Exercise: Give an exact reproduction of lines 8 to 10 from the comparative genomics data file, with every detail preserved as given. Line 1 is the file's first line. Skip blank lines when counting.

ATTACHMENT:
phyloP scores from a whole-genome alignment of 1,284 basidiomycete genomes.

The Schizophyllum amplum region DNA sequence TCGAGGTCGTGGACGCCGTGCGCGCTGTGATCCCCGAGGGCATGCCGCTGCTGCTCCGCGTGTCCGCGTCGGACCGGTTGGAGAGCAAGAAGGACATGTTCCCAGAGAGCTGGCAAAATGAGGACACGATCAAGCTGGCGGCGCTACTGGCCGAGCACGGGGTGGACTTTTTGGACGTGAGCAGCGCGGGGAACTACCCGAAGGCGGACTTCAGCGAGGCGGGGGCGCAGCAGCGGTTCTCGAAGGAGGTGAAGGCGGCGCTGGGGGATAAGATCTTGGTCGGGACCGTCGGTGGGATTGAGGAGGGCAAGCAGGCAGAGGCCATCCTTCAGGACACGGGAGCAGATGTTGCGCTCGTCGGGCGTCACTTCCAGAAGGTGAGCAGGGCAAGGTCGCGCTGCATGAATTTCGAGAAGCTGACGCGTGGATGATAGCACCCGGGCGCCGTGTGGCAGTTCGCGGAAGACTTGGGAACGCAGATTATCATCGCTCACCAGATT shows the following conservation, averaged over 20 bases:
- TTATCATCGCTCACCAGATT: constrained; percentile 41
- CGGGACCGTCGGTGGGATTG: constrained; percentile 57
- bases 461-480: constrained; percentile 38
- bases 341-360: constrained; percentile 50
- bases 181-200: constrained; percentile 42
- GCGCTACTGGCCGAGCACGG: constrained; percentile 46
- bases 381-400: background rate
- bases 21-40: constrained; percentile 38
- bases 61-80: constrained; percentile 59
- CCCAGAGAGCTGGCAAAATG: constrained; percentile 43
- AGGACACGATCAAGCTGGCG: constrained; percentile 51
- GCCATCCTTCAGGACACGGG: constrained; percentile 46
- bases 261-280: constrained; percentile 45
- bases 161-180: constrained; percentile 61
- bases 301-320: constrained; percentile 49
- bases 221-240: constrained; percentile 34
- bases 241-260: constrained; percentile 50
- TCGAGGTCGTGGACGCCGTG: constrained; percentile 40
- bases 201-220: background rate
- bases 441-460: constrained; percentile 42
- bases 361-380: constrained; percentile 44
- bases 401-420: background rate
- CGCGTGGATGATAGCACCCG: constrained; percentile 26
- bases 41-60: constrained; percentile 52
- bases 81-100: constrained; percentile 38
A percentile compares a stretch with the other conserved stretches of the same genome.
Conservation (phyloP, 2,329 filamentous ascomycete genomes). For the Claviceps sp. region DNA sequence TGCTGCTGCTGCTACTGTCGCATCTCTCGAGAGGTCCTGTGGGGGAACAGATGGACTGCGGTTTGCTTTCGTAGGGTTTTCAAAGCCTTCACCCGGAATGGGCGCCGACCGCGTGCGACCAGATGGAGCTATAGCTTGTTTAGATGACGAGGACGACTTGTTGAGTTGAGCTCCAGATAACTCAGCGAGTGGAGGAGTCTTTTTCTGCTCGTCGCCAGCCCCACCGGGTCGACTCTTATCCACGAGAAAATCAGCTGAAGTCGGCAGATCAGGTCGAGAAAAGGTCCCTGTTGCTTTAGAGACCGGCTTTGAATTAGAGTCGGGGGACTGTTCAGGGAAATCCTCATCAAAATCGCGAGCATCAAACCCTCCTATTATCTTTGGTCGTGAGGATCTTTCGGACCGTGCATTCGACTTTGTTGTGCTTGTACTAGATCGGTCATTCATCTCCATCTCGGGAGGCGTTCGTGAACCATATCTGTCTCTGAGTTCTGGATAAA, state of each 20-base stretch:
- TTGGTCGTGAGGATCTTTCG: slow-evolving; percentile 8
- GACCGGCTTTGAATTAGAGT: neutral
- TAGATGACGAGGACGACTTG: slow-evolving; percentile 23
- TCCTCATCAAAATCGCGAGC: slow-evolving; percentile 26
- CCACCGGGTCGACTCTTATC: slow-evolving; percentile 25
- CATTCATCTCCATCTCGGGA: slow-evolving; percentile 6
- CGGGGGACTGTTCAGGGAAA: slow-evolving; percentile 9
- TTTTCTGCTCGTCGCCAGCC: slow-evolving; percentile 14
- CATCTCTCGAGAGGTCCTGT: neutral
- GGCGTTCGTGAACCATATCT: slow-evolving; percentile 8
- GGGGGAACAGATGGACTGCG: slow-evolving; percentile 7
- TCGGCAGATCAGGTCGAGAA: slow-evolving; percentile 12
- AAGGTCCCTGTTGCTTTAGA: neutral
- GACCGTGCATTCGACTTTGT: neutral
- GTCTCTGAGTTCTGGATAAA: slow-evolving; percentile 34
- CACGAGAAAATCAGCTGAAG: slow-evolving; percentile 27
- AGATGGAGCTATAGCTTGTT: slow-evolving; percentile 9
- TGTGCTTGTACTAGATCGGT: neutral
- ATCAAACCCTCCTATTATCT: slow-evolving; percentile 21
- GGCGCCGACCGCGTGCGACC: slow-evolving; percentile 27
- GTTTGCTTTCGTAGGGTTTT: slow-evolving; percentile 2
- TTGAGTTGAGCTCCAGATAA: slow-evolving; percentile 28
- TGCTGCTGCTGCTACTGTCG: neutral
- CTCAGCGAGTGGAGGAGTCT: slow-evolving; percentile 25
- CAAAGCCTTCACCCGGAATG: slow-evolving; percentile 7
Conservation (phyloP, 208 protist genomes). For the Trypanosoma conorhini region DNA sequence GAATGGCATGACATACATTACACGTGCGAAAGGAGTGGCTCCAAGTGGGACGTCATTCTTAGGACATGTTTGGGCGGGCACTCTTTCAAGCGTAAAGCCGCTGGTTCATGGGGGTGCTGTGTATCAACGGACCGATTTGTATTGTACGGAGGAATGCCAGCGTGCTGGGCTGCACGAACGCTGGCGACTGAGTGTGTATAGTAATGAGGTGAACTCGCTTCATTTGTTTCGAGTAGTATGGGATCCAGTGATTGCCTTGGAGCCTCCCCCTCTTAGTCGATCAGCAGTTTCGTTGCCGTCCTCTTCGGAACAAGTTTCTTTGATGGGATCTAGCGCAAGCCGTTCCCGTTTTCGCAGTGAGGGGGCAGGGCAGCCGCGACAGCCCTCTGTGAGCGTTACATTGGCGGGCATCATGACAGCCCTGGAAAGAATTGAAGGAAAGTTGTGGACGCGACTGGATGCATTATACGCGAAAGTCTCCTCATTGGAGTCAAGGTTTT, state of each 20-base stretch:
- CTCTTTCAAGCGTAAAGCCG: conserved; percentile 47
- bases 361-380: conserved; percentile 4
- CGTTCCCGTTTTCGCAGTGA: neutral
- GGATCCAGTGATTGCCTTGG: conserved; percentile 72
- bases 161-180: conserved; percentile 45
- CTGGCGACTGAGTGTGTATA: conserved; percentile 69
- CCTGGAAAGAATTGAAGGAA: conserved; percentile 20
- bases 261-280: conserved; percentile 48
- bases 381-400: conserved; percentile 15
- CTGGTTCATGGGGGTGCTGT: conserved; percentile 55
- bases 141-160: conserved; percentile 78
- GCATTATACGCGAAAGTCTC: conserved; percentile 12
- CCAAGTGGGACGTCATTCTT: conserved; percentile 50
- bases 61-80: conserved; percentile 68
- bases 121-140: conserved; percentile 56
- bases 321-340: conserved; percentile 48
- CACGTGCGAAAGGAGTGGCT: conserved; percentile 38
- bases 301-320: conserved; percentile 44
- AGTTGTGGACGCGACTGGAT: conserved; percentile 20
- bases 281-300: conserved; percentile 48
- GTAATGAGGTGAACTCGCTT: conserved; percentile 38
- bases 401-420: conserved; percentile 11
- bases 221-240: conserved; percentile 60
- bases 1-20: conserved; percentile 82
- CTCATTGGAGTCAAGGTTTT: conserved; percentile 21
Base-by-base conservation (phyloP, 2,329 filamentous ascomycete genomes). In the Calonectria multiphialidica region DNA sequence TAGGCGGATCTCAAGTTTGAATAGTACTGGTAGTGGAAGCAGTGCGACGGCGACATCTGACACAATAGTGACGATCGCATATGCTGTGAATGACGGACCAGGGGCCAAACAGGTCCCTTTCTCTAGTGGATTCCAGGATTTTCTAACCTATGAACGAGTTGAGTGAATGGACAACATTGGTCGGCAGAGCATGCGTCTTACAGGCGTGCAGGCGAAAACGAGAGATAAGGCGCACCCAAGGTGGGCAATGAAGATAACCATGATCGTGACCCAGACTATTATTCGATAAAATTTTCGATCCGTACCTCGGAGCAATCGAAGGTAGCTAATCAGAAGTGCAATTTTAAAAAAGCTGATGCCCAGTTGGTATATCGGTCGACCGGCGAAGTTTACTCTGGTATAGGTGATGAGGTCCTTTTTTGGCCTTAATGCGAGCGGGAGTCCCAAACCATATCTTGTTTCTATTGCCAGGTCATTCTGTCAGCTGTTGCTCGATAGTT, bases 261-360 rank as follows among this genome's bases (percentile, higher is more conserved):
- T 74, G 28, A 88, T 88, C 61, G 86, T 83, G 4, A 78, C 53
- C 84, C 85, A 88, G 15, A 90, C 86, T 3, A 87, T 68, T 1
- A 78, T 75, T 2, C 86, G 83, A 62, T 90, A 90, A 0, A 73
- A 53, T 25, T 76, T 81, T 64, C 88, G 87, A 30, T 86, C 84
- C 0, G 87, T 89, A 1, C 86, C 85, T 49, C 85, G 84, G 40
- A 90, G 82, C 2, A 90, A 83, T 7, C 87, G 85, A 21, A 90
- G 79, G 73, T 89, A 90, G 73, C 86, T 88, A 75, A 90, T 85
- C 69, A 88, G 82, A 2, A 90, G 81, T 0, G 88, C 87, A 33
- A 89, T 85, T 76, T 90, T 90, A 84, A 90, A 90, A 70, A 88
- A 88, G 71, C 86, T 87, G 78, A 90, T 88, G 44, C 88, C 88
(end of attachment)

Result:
- GCGCTACTGGCCGAGCACGG: constrained; percentile 46
- bases 381-400: background rate
- bases 21-40: constrained; percentile 38